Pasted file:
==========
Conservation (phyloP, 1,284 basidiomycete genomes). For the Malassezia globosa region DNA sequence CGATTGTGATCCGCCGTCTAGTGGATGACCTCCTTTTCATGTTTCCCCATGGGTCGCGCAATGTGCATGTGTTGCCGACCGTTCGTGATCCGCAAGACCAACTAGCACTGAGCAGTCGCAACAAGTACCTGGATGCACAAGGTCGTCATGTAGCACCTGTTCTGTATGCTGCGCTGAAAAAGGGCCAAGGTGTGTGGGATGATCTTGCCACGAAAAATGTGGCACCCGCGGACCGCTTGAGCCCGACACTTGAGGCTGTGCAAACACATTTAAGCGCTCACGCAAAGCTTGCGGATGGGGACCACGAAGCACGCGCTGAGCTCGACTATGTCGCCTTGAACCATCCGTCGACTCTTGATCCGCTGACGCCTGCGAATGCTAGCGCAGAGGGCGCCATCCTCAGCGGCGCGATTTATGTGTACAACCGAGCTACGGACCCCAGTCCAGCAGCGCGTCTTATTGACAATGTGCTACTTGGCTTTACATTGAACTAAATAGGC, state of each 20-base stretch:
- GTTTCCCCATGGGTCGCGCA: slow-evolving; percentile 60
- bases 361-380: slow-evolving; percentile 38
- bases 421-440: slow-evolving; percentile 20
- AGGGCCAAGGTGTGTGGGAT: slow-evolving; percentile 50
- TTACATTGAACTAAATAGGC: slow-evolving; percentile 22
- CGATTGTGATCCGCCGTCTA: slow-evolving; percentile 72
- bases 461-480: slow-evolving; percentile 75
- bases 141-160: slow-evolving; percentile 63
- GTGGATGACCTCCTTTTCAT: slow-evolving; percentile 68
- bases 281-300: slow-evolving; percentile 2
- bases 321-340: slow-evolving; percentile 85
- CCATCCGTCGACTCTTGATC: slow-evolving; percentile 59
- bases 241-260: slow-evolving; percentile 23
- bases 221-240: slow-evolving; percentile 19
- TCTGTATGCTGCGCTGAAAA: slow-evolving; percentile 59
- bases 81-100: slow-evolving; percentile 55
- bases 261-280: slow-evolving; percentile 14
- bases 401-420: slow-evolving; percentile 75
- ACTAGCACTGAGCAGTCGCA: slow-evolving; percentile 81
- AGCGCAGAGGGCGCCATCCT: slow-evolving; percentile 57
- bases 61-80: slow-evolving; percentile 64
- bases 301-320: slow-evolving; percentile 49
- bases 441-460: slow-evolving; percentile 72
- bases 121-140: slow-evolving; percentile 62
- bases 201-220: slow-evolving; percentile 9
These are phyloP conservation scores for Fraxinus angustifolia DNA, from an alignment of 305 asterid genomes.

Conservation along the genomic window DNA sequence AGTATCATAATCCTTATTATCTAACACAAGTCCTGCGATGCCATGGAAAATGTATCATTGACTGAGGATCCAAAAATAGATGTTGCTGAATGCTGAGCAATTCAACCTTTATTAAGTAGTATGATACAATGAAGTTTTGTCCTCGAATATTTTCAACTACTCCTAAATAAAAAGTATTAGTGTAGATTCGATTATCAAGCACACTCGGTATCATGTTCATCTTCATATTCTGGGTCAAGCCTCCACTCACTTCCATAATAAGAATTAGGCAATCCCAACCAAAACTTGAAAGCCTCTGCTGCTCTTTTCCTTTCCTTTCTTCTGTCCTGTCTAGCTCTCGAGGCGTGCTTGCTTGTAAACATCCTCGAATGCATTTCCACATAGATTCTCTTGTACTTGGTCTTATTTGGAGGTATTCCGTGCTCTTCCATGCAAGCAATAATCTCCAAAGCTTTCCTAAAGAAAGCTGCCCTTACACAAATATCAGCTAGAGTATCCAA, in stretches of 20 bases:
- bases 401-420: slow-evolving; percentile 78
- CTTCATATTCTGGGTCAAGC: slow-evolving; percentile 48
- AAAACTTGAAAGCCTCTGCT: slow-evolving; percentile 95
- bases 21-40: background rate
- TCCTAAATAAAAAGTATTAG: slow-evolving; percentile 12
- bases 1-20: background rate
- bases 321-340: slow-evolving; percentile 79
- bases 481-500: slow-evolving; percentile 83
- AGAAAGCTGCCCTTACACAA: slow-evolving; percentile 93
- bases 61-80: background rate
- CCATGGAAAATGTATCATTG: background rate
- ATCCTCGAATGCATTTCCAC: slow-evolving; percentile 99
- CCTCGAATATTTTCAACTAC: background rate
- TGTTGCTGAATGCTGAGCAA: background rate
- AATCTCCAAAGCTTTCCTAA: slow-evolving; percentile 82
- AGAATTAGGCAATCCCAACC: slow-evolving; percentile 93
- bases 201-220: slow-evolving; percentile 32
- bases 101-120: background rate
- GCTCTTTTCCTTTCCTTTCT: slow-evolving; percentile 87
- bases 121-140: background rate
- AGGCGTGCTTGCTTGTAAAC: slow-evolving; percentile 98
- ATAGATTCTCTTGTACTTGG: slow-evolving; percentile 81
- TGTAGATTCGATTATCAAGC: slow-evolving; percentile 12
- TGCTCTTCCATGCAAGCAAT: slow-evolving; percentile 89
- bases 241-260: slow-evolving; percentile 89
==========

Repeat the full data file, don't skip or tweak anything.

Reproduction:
Conservation (phyloP, 1,284 basidiomycete genomes). For the Malassezia globosa region DNA sequence CGATTGTGATCCGCCGTCTAGTGGATGACCTCCTTTTCATGTTTCCCCATGGGTCGCGCAATGTGCATGTGTTGCCGACCGTTCGTGATCCGCAAGACCAACTAGCACTGAGCAGTCGCAACAAGTACCTGGATGCACAAGGTCGTCATGTAGCACCTGTTCTGTATGCTGCGCTGAAAAAGGGCCAAGGTGTGTGGGATGATCTTGCCACGAAAAATGTGGCACCCGCGGACCGCTTGAGCCCGACACTTGAGGCTGTGCAAACACATTTAAGCGCTCACGCAAAGCTTGCGGATGGGGACCACGAAGCACGCGCTGAGCTCGACTATGTCGCCTTGAACCATCCGTCGACTCTTGATCCGCTGACGCCTGCGAATGCTAGCGCAGAGGGCGCCATCCTCAGCGGCGCGATTTATGTGTACAACCGAGCTACGGACCCCAGTCCAGCAGCGCGTCTTATTGACAATGTGCTACTTGGCTTTACATTGAACTAAATAGGC, state of each 20-base stretch:
- GTTTCCCCATGGGTCGCGCA: slow-evolving; percentile 60
- bases 361-380: slow-evolving; percentile 38
- bases 421-440: slow-evolving; percentile 20
- AGGGCCAAGGTGTGTGGGAT: slow-evolving; percentile 50
- TTACATTGAACTAAATAGGC: slow-evolving; percentile 22
- CGATTGTGATCCGCCGTCTA: slow-evolving; percentile 72
- bases 461-480: slow-evolving; percentile 75
- bases 141-160: slow-evolving; percentile 63
- GTGGATGACCTCCTTTTCAT: slow-evolving; percentile 68
- bases 281-300: slow-evolving; percentile 2
- bases 321-340: slow-evolving; percentile 85
- CCATCCGTCGACTCTTGATC: slow-evolving; percentile 59
- bases 241-260: slow-evolving; percentile 23
- bases 221-240: slow-evolving; percentile 19
- TCTGTATGCTGCGCTGAAAA: slow-evolving; percentile 59
- bases 81-100: slow-evolving; percentile 55
- bases 261-280: slow-evolving; percentile 14
- bases 401-420: slow-evolving; percentile 75
- ACTAGCACTGAGCAGTCGCA: slow-evolving; percentile 81
- AGCGCAGAGGGCGCCATCCT: slow-evolving; percentile 57
- bases 61-80: slow-evolving; percentile 64
- bases 301-320: slow-evolving; percentile 49
- bases 441-460: slow-evolving; percentile 72
- bases 121-140: slow-evolving; percentile 62
- bases 201-220: slow-evolving; percentile 9
These are phyloP conservation scores for Fraxinus angustifolia DNA, from an alignment of 305 asterid genomes.

Conservation along the genomic window DNA sequence AGTATCATAATCCTTATTATCTAACACAAGTCCTGCGATGCCATGGAAAATGTATCATTGACTGAGGATCCAAAAATAGATGTTGCTGAATGCTGAGCAATTCAACCTTTATTAAGTAGTATGATACAATGAAGTTTTGTCCTCGAATATTTTCAACTACTCCTAAATAAAAAGTATTAGTGTAGATTCGATTATCAAGCACACTCGGTATCATGTTCATCTTCATATTCTGGGTCAAGCCTCCACTCACTTCCATAATAAGAATTAGGCAATCCCAACCAAAACTTGAAAGCCTCTGCTGCTCTTTTCCTTTCCTTTCTTCTGTCCTGTCTAGCTCTCGAGGCGTGCTTGCTTGTAAACATCCTCGAATGCATTTCCACATAGATTCTCTTGTACTTGGTCTTATTTGGAGGTATTCCGTGCTCTTCCATGCAAGCAATAATCTCCAAAGCTTTCCTAAAGAAAGCTGCCCTTACACAAATATCAGCTAGAGTATCCAA, in stretches of 20 bases:
- bases 401-420: slow-evolving; percentile 78
- CTTCATATTCTGGGTCAAGC: slow-evolving; percentile 48
- AAAACTTGAAAGCCTCTGCT: slow-evolving; percentile 95
- bases 21-40: background rate
- TCCTAAATAAAAAGTATTAG: slow-evolving; percentile 12
- bases 1-20: background rate
- bases 321-340: slow-evolving; percentile 79
- bases 481-500: slow-evolving; percentile 83
- AGAAAGCTGCCCTTACACAA: slow-evolving; percentile 93
- bases 61-80: background rate
- CCATGGAAAATGTATCATTG: background rate
- ATCCTCGAATGCATTTCCAC: slow-evolving; percentile 99
- CCTCGAATATTTTCAACTAC: background rate
- TGTTGCTGAATGCTGAGCAA: background rate
- AATCTCCAAAGCTTTCCTAA: slow-evolving; percentile 82
- AGAATTAGGCAATCCCAACC: slow-evolving; percentile 93
- bases 201-220: slow-evolving; percentile 32
- bases 101-120: background rate
- GCTCTTTTCCTTTCCTTTCT: slow-evolving; percentile 87
- bases 121-140: background rate
- AGGCGTGCTTGCTTGTAAAC: slow-evolving; percentile 98
- ATAGATTCTCTTGTACTTGG: slow-evolving; percentile 81
- TGTAGATTCGATTATCAAGC: slow-evolving; percentile 12
- TGCTCTTCCATGCAAGCAAT: slow-evolving; percentile 89
- bases 241-260: slow-evolving; percentile 89